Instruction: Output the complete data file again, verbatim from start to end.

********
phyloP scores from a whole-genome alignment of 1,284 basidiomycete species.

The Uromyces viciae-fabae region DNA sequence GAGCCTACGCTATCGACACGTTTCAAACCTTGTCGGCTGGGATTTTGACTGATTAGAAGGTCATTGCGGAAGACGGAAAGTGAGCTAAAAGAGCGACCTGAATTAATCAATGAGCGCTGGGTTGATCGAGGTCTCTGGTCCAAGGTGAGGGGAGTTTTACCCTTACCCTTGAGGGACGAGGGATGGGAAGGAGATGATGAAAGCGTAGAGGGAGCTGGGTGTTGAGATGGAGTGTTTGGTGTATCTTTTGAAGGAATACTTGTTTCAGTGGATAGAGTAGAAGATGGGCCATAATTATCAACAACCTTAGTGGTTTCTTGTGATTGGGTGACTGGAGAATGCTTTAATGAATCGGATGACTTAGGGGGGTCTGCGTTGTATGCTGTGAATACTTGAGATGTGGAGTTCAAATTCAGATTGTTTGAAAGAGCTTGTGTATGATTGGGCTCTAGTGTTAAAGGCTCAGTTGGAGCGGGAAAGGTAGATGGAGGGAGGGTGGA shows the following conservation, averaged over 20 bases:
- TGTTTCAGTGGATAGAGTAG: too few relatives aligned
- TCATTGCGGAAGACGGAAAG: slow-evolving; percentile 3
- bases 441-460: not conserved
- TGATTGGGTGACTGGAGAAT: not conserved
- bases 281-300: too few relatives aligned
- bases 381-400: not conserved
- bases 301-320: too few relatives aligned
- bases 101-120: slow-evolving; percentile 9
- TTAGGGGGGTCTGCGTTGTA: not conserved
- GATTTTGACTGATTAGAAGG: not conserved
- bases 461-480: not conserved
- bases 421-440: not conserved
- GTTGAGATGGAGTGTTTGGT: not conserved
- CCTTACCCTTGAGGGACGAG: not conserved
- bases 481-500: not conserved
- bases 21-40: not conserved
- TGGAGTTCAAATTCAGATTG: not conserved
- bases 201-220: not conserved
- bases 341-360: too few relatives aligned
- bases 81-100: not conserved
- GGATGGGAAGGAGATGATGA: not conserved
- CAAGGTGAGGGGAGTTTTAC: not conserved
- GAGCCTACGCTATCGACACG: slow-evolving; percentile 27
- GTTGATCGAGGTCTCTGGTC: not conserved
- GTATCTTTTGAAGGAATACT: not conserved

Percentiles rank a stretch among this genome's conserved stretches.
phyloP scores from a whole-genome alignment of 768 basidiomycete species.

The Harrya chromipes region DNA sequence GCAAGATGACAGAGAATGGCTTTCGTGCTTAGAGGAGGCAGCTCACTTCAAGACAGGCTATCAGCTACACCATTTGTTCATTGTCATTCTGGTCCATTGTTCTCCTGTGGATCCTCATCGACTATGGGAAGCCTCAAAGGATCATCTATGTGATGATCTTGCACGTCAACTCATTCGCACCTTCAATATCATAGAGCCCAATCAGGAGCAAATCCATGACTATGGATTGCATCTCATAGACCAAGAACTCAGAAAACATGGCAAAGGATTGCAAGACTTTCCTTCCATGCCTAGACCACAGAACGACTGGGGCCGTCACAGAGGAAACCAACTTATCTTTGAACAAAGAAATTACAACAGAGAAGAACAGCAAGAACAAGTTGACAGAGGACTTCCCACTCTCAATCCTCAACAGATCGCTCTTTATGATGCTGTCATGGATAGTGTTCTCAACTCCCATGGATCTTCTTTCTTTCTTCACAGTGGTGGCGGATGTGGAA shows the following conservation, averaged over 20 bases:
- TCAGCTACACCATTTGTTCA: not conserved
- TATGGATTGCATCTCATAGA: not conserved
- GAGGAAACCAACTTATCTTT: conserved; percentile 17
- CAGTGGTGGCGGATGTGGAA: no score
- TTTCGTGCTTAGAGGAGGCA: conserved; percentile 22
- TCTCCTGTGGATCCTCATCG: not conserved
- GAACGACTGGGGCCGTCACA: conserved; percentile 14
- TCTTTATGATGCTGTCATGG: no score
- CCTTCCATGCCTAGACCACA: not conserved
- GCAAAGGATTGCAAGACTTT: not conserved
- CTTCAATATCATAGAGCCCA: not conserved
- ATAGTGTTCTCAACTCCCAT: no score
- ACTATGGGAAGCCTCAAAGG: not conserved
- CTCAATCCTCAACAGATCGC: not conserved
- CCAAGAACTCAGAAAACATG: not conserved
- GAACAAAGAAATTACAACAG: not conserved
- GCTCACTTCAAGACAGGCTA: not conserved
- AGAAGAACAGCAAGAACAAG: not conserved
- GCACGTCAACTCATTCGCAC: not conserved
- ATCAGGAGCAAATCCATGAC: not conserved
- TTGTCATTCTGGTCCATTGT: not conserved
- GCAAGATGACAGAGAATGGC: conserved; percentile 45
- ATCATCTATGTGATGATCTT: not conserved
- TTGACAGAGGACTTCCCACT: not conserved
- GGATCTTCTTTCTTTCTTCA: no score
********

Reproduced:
phyloP scores from a whole-genome alignment of 1,284 basidiomycete species.

The Uromyces viciae-fabae region DNA sequence GAGCCTACGCTATCGACACGTTTCAAACCTTGTCGGCTGGGATTTTGACTGATTAGAAGGTCATTGCGGAAGACGGAAAGTGAGCTAAAAGAGCGACCTGAATTAATCAATGAGCGCTGGGTTGATCGAGGTCTCTGGTCCAAGGTGAGGGGAGTTTTACCCTTACCCTTGAGGGACGAGGGATGGGAAGGAGATGATGAAAGCGTAGAGGGAGCTGGGTGTTGAGATGGAGTGTTTGGTGTATCTTTTGAAGGAATACTTGTTTCAGTGGATAGAGTAGAAGATGGGCCATAATTATCAACAACCTTAGTGGTTTCTTGTGATTGGGTGACTGGAGAATGCTTTAATGAATCGGATGACTTAGGGGGGTCTGCGTTGTATGCTGTGAATACTTGAGATGTGGAGTTCAAATTCAGATTGTTTGAAAGAGCTTGTGTATGATTGGGCTCTAGTGTTAAAGGCTCAGTTGGAGCGGGAAAGGTAGATGGAGGGAGGGTGGA shows the following conservation, averaged over 20 bases:
- TGTTTCAGTGGATAGAGTAG: too few relatives aligned
- TCATTGCGGAAGACGGAAAG: slow-evolving; percentile 3
- bases 441-460: not conserved
- TGATTGGGTGACTGGAGAAT: not conserved
- bases 281-300: too few relatives aligned
- bases 381-400: not conserved
- bases 301-320: too few relatives aligned
- bases 101-120: slow-evolving; percentile 9
- TTAGGGGGGTCTGCGTTGTA: not conserved
- GATTTTGACTGATTAGAAGG: not conserved
- bases 461-480: not conserved
- bases 421-440: not conserved
- GTTGAGATGGAGTGTTTGGT: not conserved
- CCTTACCCTTGAGGGACGAG: not conserved
- bases 481-500: not conserved
- bases 21-40: not conserved
- TGGAGTTCAAATTCAGATTG: not conserved
- bases 201-220: not conserved
- bases 341-360: too few relatives aligned
- bases 81-100: not conserved
- GGATGGGAAGGAGATGATGA: not conserved
- CAAGGTGAGGGGAGTTTTAC: not conserved
- GAGCCTACGCTATCGACACG: slow-evolving; percentile 27
- GTTGATCGAGGTCTCTGGTC: not conserved
- GTATCTTTTGAAGGAATACT: not conserved

Percentiles rank a stretch among this genome's conserved stretches.
phyloP scores from a whole-genome alignment of 768 basidiomycete species.

The Harrya chromipes region DNA sequence GCAAGATGACAGAGAATGGCTTTCGTGCTTAGAGGAGGCAGCTCACTTCAAGACAGGCTATCAGCTACACCATTTGTTCATTGTCATTCTGGTCCATTGTTCTCCTGTGGATCCTCATCGACTATGGGAAGCCTCAAAGGATCATCTATGTGATGATCTTGCACGTCAACTCATTCGCACCTTCAATATCATAGAGCCCAATCAGGAGCAAATCCATGACTATGGATTGCATCTCATAGACCAAGAACTCAGAAAACATGGCAAAGGATTGCAAGACTTTCCTTCCATGCCTAGACCACAGAACGACTGGGGCCGTCACAGAGGAAACCAACTTATCTTTGAACAAAGAAATTACAACAGAGAAGAACAGCAAGAACAAGTTGACAGAGGACTTCCCACTCTCAATCCTCAACAGATCGCTCTTTATGATGCTGTCATGGATAGTGTTCTCAACTCCCATGGATCTTCTTTCTTTCTTCACAGTGGTGGCGGATGTGGAA shows the following conservation, averaged over 20 bases:
- TCAGCTACACCATTTGTTCA: not conserved
- TATGGATTGCATCTCATAGA: not conserved
- GAGGAAACCAACTTATCTTT: conserved; percentile 17
- CAGTGGTGGCGGATGTGGAA: no score
- TTTCGTGCTTAGAGGAGGCA: conserved; percentile 22
- TCTCCTGTGGATCCTCATCG: not conserved
- GAACGACTGGGGCCGTCACA: conserved; percentile 14
- TCTTTATGATGCTGTCATGG: no score
- CCTTCCATGCCTAGACCACA: not conserved
- GCAAAGGATTGCAAGACTTT: not conserved
- CTTCAATATCATAGAGCCCA: not conserved
- ATAGTGTTCTCAACTCCCAT: no score
- ACTATGGGAAGCCTCAAAGG: not conserved
- CTCAATCCTCAACAGATCGC: not conserved
- CCAAGAACTCAGAAAACATG: not conserved
- GAACAAAGAAATTACAACAG: not conserved
- GCTCACTTCAAGACAGGCTA: not conserved
- AGAAGAACAGCAAGAACAAG: not conserved
- GCACGTCAACTCATTCGCAC: not conserved
- ATCAGGAGCAAATCCATGAC: not conserved
- TTGTCATTCTGGTCCATTGT: not conserved
- GCAAGATGACAGAGAATGGC: conserved; percentile 45
- ATCATCTATGTGATGATCTT: not conserved
- TTGACAGAGGACTTCCCACT: not conserved
- GGATCTTCTTTCTTTCTTCA: no score